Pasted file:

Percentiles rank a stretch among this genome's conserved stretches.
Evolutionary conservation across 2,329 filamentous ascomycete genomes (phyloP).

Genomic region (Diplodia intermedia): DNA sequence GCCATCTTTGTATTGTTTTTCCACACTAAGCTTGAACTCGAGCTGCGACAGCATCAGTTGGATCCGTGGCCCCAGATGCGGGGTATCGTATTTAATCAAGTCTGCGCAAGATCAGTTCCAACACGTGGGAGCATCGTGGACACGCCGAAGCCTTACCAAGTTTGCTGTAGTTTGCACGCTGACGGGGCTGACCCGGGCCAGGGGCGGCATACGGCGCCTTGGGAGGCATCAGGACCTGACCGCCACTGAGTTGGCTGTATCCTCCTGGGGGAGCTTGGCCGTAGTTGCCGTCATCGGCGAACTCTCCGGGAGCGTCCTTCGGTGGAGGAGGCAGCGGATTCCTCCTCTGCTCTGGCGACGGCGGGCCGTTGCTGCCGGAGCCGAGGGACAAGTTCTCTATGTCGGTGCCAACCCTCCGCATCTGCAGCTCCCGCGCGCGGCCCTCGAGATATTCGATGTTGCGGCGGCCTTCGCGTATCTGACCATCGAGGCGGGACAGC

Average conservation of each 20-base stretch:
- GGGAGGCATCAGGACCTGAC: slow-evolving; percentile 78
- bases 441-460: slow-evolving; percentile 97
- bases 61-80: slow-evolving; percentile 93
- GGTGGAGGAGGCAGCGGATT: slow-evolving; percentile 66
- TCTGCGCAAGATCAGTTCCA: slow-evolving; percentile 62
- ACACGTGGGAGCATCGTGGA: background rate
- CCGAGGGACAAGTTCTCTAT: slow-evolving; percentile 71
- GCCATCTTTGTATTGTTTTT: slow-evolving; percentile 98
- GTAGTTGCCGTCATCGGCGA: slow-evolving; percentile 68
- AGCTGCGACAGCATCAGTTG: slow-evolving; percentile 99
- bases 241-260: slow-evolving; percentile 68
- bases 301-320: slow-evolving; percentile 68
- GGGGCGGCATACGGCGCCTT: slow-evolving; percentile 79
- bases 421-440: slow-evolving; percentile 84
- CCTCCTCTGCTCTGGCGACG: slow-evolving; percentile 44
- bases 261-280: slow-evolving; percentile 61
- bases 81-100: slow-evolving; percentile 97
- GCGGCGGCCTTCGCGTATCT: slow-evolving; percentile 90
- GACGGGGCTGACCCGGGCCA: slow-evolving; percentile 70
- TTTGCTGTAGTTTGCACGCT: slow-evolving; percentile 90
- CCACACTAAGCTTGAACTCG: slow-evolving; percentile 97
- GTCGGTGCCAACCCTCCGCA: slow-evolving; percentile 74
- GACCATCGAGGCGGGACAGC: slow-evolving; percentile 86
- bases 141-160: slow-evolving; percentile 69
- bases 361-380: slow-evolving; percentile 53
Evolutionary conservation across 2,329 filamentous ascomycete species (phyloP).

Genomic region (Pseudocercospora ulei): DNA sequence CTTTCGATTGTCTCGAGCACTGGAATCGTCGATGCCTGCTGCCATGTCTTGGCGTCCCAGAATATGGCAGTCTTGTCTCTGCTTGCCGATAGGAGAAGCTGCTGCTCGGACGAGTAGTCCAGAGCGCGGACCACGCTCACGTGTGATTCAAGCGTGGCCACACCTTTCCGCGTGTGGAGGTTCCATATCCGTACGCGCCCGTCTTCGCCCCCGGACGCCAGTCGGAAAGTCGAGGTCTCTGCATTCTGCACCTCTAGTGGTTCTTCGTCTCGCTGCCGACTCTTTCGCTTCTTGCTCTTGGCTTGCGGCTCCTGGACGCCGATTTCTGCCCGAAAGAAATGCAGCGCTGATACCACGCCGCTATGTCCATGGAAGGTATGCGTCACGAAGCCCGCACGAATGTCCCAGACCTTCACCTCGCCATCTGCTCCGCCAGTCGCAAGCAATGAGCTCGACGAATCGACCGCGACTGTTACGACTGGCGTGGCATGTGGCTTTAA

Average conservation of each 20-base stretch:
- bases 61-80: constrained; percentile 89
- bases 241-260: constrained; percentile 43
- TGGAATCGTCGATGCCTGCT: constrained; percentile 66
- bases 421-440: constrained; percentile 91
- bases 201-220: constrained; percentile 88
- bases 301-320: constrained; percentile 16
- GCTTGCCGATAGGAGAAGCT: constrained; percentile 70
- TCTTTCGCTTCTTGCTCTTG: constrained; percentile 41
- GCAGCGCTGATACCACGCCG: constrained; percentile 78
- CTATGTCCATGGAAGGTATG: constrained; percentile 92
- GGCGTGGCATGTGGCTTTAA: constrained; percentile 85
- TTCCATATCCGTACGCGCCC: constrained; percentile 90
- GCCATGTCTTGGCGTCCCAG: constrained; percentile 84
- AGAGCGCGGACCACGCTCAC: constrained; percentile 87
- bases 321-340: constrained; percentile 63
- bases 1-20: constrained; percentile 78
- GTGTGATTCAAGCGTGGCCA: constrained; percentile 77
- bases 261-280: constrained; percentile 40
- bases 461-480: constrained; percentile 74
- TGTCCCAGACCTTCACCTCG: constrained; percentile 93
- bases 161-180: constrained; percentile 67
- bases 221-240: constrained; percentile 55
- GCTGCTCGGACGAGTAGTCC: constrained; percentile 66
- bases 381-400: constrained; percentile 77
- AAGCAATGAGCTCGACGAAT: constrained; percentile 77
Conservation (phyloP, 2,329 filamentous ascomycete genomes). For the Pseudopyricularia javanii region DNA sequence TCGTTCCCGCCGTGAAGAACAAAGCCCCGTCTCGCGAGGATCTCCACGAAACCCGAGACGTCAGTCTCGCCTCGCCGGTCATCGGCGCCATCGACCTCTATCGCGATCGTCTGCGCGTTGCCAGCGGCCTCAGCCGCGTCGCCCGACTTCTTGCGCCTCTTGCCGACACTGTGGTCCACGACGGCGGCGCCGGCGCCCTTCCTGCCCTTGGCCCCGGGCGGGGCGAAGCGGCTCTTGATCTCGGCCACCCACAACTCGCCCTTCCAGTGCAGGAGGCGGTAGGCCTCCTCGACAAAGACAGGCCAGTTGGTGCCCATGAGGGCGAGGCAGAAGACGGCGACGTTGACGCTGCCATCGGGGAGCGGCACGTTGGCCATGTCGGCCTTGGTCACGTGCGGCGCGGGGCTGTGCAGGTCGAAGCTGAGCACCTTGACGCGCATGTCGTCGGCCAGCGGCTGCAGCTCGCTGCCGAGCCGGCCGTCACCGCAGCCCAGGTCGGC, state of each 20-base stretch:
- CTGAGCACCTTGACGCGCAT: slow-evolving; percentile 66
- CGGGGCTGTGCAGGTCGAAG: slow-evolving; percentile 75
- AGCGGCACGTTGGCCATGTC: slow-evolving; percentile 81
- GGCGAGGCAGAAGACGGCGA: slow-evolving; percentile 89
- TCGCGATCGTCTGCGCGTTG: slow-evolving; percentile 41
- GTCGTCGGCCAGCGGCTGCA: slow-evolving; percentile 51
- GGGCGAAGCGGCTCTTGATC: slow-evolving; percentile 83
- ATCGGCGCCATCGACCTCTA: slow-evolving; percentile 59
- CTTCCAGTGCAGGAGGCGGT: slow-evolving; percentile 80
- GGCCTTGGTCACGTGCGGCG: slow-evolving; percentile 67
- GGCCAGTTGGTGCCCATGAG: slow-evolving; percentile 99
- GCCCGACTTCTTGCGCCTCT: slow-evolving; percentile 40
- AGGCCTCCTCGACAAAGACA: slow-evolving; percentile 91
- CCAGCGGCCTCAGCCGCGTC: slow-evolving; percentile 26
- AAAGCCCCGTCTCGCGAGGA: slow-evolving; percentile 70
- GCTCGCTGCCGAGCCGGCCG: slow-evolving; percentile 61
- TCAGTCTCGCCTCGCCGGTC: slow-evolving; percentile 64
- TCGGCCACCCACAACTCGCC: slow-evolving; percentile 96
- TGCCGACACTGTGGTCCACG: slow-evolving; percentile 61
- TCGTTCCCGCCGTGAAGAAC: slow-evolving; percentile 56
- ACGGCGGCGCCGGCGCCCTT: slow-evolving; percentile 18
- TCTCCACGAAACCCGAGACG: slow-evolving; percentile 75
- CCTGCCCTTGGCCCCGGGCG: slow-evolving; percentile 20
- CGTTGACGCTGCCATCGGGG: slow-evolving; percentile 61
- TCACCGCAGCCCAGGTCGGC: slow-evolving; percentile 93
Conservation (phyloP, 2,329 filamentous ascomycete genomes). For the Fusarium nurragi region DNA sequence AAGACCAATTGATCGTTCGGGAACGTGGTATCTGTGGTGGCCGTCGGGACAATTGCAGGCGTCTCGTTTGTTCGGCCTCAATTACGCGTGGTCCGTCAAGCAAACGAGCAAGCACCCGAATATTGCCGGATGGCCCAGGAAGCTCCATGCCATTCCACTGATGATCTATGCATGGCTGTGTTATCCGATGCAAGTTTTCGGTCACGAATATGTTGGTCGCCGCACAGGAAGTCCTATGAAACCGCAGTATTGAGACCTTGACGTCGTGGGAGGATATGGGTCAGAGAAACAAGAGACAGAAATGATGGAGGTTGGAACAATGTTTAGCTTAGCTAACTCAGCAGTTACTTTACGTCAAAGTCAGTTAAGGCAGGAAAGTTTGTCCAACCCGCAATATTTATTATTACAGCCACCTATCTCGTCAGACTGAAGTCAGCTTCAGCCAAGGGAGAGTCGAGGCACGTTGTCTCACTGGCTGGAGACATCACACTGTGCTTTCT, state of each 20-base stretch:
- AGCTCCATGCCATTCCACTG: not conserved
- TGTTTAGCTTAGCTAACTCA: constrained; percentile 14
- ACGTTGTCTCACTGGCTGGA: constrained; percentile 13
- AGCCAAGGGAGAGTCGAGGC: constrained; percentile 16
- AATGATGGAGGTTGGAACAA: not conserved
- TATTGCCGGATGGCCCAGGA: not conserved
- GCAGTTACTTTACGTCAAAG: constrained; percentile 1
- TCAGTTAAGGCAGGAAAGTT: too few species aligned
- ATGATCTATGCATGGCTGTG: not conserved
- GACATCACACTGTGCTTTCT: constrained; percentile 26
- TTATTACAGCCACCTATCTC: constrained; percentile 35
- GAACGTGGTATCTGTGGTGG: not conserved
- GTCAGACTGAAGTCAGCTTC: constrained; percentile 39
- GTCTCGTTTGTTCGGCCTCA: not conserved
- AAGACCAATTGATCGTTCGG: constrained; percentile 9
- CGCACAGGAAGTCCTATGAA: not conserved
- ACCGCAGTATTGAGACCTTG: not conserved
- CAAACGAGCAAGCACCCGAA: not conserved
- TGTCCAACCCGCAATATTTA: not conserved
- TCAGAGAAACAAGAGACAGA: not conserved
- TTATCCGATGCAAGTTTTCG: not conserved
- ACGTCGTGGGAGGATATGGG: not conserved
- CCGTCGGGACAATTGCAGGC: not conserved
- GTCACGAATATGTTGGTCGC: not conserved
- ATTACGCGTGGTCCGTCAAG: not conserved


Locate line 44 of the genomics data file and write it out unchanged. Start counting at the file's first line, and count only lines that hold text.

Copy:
- TTCCATATCCGTACGCGCCC: constrained; percentile 90